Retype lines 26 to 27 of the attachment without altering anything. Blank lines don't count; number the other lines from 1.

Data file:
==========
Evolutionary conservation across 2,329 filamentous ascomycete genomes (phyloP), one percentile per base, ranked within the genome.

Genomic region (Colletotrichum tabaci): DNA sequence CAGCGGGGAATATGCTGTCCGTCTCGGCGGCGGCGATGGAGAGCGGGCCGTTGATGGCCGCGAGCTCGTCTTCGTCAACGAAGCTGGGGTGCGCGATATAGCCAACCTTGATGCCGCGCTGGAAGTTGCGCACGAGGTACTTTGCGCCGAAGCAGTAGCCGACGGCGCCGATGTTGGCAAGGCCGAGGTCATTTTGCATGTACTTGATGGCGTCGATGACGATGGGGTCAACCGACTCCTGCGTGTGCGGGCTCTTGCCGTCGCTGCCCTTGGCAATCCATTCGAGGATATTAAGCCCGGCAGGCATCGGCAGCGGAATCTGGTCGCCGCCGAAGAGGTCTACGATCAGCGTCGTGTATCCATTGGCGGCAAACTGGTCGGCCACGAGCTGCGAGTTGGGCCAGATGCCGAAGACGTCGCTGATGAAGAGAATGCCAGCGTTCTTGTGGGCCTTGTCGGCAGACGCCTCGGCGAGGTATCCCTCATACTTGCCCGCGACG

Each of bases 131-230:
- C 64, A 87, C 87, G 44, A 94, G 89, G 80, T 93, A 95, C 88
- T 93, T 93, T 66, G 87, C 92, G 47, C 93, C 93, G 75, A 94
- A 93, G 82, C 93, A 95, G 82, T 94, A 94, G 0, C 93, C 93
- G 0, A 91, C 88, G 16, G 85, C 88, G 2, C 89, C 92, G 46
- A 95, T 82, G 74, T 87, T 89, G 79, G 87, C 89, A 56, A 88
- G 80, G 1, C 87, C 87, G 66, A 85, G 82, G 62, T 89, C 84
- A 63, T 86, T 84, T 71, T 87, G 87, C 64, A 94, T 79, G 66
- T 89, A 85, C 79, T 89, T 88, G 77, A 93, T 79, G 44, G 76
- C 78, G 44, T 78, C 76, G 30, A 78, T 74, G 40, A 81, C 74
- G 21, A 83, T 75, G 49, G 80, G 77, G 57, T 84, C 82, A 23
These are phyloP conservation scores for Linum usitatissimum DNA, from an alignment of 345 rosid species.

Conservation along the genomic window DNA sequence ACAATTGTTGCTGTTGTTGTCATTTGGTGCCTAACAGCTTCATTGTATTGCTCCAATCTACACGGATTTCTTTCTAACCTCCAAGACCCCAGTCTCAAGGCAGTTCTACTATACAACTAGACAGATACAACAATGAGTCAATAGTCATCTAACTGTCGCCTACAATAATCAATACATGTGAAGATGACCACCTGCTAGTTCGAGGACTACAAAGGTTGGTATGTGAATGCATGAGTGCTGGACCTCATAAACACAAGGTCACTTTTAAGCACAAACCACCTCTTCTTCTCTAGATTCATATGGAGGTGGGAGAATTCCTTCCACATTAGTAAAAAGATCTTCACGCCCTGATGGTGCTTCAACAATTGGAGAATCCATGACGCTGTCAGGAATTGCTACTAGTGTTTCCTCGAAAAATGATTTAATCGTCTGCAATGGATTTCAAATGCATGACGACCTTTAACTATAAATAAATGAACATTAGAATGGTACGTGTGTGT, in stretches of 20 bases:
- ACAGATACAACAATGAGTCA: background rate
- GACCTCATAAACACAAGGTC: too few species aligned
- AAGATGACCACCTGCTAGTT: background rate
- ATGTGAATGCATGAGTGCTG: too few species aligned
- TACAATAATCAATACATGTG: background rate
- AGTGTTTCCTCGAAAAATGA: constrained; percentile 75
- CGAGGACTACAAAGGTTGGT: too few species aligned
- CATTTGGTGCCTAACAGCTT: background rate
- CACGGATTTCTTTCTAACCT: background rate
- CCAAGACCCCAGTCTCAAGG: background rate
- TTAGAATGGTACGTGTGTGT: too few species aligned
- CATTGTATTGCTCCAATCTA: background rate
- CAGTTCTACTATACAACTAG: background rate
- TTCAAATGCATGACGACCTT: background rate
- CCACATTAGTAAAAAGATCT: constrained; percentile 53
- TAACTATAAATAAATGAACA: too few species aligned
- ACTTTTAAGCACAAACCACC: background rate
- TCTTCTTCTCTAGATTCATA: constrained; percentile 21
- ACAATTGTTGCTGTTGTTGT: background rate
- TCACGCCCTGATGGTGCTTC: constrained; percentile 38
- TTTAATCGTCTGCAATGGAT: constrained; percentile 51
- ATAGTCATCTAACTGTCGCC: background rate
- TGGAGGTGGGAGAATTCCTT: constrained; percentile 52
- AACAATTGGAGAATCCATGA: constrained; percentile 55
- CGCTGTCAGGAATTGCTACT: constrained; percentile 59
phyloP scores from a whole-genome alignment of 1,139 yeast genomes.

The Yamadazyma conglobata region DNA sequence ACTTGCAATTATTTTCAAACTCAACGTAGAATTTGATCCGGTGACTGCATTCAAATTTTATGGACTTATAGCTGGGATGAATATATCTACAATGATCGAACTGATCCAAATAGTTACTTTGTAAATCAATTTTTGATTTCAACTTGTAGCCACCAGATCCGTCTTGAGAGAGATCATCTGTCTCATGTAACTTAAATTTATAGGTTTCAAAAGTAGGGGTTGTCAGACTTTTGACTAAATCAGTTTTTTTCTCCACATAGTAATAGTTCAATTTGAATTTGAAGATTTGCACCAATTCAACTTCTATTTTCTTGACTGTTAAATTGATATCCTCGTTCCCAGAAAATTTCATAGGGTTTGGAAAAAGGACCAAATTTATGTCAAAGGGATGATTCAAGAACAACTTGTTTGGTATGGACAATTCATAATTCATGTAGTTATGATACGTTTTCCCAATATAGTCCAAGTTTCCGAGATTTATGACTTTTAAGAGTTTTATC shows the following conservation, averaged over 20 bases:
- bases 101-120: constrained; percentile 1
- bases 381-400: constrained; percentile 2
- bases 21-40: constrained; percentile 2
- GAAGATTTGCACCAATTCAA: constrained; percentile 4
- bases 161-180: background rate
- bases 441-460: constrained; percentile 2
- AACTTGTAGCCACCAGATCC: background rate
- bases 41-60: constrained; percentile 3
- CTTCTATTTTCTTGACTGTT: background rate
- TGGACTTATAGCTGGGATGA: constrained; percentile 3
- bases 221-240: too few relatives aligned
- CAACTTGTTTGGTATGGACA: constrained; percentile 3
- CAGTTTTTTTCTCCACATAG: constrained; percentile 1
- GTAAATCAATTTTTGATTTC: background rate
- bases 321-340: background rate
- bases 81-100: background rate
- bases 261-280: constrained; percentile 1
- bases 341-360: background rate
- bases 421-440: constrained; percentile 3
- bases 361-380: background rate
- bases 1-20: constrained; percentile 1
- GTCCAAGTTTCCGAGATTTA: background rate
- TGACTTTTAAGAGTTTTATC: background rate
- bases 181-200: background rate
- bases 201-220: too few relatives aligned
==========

- TTAGAATGGTACGTGTGTGT: too few species aligned
- CATTGTATTGCTCCAATCTA: background rate